This weeks Top Ten Tuesday is asking me to list the “Top Ten Favorite Books I Read Before I Was A Blogger“.
As I worked on the list, I was surprised by the the fact that all of them are ones I read when I was younger. In fact, I think the most “modern” book on the list was originally published in the 1970’s. Oh my. That was, like (counts on fingers then grabs the calculator…) – I digress. Let’s get back to the list.
In trying to narrow it down to ten, I’ve decided to list the ones that I’ve read more than once and plan to re-read again. They are books that introduced me to the genres that fill the majority of my shelves today; books that make me laugh and cry, and every time I read them I am affected in a different way than I was the last time I read it. These are truly timeless classics – at least in my library.
- To Kill A Mockingbird by Harper Lee
Published in 1960, this Pulitzer winning novel became one of the best movie adaptations ever and a well-deserved Oscar winner. It’s a modern American classic as well as one of the most challenged books due to its language and sexual content. The opening paragraphs of the book are some of the most powerful I’ve ever read.
- Island Of The Blue Dolphins by Scott O’Dell
Based on a true story, this Newbery Award winner made a huge impact on my reading as it was the first time I remember connecting so quickly, and deeply, with a character.
- Rebecca by Daphne Du Maurier
Although published in 1938, Rebecca is a classic mystery that any reader will love and an opening line that has become one of the most famous in literature.
- The Merlin Trilogy by Mary Stewart
Up until reading Stewart’s novels, I was primarily a science fiction fan and read very little fantasy. But reading these stories of Merlin and the Arthurian legend introduced me to a genre that has turned out to be one of my favorites behind historical fiction and steampunk.
- Agatha Christie books
From time to time I love reading a good mystery or detective fiction. And if I want a guaranteed excellent read, I trust the writer who created Hercule Poirot and Miss Marple. My favorites are And Then There Were None, Murder At The Vicarage, and Murder On The Orient Express.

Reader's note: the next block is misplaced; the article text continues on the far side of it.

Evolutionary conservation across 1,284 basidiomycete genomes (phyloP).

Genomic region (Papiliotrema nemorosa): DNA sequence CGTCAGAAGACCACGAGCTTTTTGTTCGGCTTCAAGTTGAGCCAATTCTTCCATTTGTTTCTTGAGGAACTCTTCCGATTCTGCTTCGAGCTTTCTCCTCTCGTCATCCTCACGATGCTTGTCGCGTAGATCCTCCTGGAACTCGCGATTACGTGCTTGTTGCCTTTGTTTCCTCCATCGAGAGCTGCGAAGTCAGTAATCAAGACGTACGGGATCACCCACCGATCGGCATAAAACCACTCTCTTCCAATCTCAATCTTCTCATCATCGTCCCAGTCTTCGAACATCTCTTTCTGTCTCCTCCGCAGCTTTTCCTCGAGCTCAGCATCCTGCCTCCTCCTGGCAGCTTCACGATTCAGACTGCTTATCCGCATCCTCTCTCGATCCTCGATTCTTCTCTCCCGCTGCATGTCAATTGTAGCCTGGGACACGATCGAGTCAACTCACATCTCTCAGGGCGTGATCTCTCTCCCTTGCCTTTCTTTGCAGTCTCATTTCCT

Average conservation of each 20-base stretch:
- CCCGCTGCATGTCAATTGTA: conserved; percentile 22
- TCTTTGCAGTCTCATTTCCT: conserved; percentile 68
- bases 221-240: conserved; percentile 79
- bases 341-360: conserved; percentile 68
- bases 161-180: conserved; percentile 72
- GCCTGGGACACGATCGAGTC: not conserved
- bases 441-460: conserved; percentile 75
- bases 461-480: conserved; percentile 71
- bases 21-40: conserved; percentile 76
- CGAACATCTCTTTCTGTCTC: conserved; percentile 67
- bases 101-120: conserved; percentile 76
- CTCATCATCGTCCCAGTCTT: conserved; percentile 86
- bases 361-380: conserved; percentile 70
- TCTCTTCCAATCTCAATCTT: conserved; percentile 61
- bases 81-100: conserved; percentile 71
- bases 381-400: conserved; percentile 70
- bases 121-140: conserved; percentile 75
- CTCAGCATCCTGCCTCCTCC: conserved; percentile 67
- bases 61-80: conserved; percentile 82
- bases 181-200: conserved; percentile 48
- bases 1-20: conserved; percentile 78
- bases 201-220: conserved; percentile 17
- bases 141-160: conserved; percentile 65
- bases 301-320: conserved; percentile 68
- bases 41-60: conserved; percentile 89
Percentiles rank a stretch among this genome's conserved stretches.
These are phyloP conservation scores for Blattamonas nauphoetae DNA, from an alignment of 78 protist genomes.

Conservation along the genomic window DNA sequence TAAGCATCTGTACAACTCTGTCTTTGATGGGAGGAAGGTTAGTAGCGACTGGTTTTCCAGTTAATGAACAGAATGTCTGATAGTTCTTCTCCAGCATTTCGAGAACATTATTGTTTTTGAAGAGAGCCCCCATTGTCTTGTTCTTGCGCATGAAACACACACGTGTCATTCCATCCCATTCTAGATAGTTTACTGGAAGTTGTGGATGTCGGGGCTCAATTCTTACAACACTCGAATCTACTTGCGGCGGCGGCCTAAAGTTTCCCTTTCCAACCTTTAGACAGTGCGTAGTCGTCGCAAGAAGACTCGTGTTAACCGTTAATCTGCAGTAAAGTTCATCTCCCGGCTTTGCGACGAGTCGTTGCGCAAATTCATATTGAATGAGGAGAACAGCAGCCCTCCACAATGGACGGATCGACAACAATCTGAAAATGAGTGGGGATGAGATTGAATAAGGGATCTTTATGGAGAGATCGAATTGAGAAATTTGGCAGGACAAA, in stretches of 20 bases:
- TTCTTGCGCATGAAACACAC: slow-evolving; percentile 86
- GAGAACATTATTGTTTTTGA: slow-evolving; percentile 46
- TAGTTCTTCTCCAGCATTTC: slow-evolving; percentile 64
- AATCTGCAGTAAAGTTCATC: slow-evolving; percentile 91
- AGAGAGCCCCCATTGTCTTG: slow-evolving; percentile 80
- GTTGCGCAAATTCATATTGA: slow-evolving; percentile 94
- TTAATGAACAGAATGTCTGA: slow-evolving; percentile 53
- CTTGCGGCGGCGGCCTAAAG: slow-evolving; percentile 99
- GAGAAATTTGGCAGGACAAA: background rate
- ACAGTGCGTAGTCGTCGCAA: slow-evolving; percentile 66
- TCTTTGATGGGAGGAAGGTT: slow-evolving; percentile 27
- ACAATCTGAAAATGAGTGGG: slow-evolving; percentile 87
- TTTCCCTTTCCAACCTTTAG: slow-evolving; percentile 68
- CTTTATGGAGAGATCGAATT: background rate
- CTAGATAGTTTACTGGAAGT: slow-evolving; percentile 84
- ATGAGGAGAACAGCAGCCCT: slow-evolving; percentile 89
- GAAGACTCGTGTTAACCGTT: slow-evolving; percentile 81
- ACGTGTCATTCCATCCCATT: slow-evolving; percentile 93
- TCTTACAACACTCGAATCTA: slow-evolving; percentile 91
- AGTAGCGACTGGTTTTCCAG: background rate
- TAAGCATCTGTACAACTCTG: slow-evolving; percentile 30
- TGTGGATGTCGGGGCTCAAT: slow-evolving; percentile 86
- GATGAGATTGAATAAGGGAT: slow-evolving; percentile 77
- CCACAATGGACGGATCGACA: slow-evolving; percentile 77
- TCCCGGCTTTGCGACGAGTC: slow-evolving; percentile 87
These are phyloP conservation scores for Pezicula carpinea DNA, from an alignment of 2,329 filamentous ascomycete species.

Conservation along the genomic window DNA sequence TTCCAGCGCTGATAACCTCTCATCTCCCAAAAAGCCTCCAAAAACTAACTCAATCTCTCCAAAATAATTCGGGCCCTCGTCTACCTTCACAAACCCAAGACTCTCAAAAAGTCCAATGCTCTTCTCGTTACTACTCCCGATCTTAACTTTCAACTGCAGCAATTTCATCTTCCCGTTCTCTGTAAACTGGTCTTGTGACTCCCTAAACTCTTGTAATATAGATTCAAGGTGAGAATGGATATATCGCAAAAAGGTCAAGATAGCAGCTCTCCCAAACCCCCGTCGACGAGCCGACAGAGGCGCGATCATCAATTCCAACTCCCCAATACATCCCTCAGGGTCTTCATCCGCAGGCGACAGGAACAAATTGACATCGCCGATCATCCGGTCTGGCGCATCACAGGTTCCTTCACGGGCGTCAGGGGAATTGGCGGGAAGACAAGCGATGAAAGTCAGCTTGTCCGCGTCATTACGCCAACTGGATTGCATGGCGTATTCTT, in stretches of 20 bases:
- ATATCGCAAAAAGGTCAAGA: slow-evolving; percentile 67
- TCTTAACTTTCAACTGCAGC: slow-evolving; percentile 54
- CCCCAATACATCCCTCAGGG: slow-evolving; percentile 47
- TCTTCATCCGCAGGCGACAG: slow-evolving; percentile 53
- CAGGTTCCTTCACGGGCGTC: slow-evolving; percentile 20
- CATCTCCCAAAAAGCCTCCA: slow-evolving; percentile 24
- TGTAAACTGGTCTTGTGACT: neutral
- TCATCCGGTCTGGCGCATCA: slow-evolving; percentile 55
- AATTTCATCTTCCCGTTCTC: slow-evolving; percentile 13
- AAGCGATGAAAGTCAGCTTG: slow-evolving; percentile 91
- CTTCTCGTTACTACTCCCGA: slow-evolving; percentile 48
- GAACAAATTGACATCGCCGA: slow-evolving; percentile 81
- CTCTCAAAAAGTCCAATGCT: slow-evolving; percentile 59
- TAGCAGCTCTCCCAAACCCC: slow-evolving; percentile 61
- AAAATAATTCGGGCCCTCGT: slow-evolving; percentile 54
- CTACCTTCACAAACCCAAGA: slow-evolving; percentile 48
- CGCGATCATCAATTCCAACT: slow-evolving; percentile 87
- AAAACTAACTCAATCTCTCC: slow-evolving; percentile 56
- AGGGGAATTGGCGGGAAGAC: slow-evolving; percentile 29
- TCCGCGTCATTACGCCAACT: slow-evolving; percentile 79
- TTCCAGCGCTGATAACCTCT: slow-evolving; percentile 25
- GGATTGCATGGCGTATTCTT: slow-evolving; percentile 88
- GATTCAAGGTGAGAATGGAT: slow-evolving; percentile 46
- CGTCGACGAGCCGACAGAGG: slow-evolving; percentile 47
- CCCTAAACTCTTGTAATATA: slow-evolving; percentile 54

- The Martian Chronicles by Ray Bradbury
The Martian Chronicles, as the title implies, is not a novel but a collection of short stories. It’s because of writers like Ray Bradbury, Philip K. Dick, and Stephen King that I learned to appreciate short fiction.
- Dune by Frank Herbert
Dune is the first book in a series that has become one of the most adapted in history. It is a Hugo Award winner and was the inaugural winner of the Nebula Award. It is one of those books that seems to be different every time I read it. I’m sure this is due to some elements of the book speaking louder than others because of where I am in my life and what is going on in our society.
- Shogun by James Clavell
This was the first book I read that was over 1,000 pages. It also introduced me (as well as millions of others) to Japanese culture. It was because of Clavell and John Jakes that I became a fan of historical fiction, which continues to be the genre I read the most.
- Where The Red Fern Grows by Wilson Rawls
One of the first books to make me bawl my eyes out. (The other was Old Yeller, another excellent book I like a lot). This is a coming-of-age novel that will touch the heart of anyone who reads it. It’s right up there with Tuck Everlasting, Bridge to Terabithia, and To Kill A Mockingbird. These are all books for all time and for all ages.
- The Little Prince by Antoine de Saint-Exupéry
The Little Prince is one of the few books I’ve read in English and its original language (French). One of the most famous lines from the book is a quote I have written down and posted on my bulletin board: On ne voit bien qu’avec le cœur. L’essentiel est invisible pour les yeux. (One sees clearly with the heart. The essential is invisible to the eye.) Reading this book helps me in not allowing my “adultness” to stifle my creativity and the “childness” that is necessary to remain fearless in the face of a society that continually demands conformity.
Well, there it is. A bit more wordy than my usual lists, but these books mean more to me than simply being a “favorite”. They’ve taught me about reading and about life.